Why is it so hard for me to accept that God does not need me?
I need to be needed. I need to feel like I matter. Like people’s well-being depends on me. Cause if people don’t need me, they will leave me. And then I will be alone with my thoughts and feelings and that scares me. I don’t want to have to face my past…I want to distract myself from my past with my busy present. And so I tend to run around like a chicken with my head cut off, trying to get things done so I don’t have to think. To feel. And I exhaust myself emotionally, physically, and spiritually.
There is nothing wrong with being busy. Busyness is a part of life. But sometimes my “busyness” is self-inflicted to either distract myself or to find my identity in something else.
And so we always say yes and never say no and now we have so many things on our plate, we aren’t balancing anything, we are juggling everything. God never meant for us to “juggle” our lives. What is that verse in Matthew 11:28? “My yoke is easy and my burden light.” Nothing in there about Jesus’s work requiring juggling, or causing anxiety or exhaustion or overwhelmed feelings. It just says what Jesus asks us to do is “easy” and “light”. Gosh, how do I find that work? Must be nice.
The First Step
In 2 Chronicles 20 in the Scriptures, King Jehoshaphat (crazy name) is in a war that he knows he will not win. He is facing an overwhelming circumstance that he cannot avoid. See, that’s the first step in going from anxious and overwhelmed to easy and light: It’s setting down those things that don’t matter – those things that are just distractions. We will face enough in life that we have no choice but to confront. Why are you exhausting all of your mental, emotional and physical margin on things you don’t have to do? If you are having trouble saying “no” to certain things for fear of being replaced, rejected, or abandoned, that’s a tall-tale sign that you need to find a good counselor and get to work on yourself.
Back to our story: Jehoshaphat turns to God and cries out for help: “You rule over all the kingdoms of the nations. In your hand are power and might, so that none is able to withstand You…We are powerless against this great horde that is coming against us. We do not know what to do, but our eyes are on You.” Wow. To have the courage that Jehoshaphat had to admit that he was nothing and could handle nothing apart from God…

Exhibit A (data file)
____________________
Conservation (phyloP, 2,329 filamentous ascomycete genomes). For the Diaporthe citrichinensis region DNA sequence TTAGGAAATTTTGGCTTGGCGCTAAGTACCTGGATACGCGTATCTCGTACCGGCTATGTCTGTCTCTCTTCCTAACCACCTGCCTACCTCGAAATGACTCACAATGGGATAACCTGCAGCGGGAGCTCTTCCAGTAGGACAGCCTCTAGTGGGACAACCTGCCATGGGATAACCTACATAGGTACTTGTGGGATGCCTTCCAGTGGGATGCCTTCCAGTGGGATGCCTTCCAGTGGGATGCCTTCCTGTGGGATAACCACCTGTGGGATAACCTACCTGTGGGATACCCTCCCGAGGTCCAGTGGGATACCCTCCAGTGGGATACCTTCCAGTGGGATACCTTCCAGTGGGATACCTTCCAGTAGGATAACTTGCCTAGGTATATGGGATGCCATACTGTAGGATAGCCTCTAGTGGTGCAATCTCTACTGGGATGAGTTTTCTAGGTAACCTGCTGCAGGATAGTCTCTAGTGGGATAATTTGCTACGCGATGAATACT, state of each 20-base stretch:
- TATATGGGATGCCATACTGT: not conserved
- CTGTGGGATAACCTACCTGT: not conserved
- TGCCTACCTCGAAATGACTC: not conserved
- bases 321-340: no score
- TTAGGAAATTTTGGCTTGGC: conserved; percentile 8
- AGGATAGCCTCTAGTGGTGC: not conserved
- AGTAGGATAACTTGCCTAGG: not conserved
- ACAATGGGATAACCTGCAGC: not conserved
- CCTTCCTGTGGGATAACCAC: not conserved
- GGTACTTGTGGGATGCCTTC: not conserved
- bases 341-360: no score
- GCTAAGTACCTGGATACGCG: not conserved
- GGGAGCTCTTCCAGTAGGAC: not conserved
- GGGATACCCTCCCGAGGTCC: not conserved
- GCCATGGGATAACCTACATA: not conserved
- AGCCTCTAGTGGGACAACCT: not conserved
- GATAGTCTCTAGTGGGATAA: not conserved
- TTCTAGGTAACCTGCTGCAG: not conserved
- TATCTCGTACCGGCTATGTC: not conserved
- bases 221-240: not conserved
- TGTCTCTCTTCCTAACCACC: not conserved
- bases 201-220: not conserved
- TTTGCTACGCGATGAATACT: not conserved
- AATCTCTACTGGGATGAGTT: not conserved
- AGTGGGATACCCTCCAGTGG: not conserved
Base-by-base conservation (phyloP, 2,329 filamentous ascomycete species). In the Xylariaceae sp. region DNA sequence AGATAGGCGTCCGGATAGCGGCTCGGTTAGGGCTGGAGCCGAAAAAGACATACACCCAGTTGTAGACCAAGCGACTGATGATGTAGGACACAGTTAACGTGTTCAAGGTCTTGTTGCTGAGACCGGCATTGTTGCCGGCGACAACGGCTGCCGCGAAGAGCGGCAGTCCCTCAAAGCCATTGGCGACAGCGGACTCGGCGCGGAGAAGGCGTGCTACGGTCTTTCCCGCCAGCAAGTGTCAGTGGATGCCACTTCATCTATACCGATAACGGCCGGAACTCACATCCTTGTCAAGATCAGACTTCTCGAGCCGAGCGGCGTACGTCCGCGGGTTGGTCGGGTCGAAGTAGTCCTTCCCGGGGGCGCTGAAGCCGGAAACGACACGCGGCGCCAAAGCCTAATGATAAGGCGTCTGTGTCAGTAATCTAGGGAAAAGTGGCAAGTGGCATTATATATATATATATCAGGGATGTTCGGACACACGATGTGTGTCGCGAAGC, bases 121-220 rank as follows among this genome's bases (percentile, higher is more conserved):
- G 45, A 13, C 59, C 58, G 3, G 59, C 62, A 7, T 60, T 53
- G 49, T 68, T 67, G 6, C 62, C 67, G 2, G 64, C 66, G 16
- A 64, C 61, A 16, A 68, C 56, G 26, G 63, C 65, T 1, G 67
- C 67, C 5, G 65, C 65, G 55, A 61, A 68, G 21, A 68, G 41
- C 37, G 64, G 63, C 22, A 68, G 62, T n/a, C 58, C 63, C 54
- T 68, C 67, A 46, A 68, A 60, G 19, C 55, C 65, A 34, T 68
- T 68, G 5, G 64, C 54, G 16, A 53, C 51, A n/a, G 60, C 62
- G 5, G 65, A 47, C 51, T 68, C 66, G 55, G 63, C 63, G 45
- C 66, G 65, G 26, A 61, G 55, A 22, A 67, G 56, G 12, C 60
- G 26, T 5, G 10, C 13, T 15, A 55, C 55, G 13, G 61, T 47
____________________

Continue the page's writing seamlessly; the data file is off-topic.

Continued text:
Whether it’s your fear of your past, the intimidation of counselling, or just the looming circumstance in front of you that you cannot circumvent, you have to have the courage to invite God into your situation. You are not strong enough…big enough…brave enough…healthy enough…But God is.
Here is God’s response: “Do not be afraid and do not be dismayed at this great horde, for the battle is not yours but God’s…You will not need to fight in this battle. Stand firm, hold your position, and see the salvation of the LORD on your behalf. Do not be afraid and do not be dismayed. Tomorrow go out against them, and the LORD will be with you.”
God doesn’t need me
I tend to believe that God needs me…because I need to be needed. I have so many fears and insecurities that I try to temper by being needed, which in my mind is a sure way to evade rejection and abandonment. But if God did need me, then he isn’t God at all, is he? And that scares the sh%$ out of me.
A.W. Tozer says: “This truth [that God is self-sufficient and needs no-one], while a needed rebuke to human self-confidence [ouch], will when viewed in its Biblical perspective lift from our minds the exhausting load of mortality and encourage us to take the easy yoke of Christ and spend ourselves in Spirit-inspired toil for the honor of God and the good of mankind. For the blessed news is that the God who needs no one has in sovereign condescension stooped to work by and in and through His obedient children…In the meanwhile our inner fulfillment lies in loving obedience to the commandments of Christ and the inspired admonitions of His apostles. ‘It is God which worketh in you.’ He needs no one, but when faith is present He works through anyone.”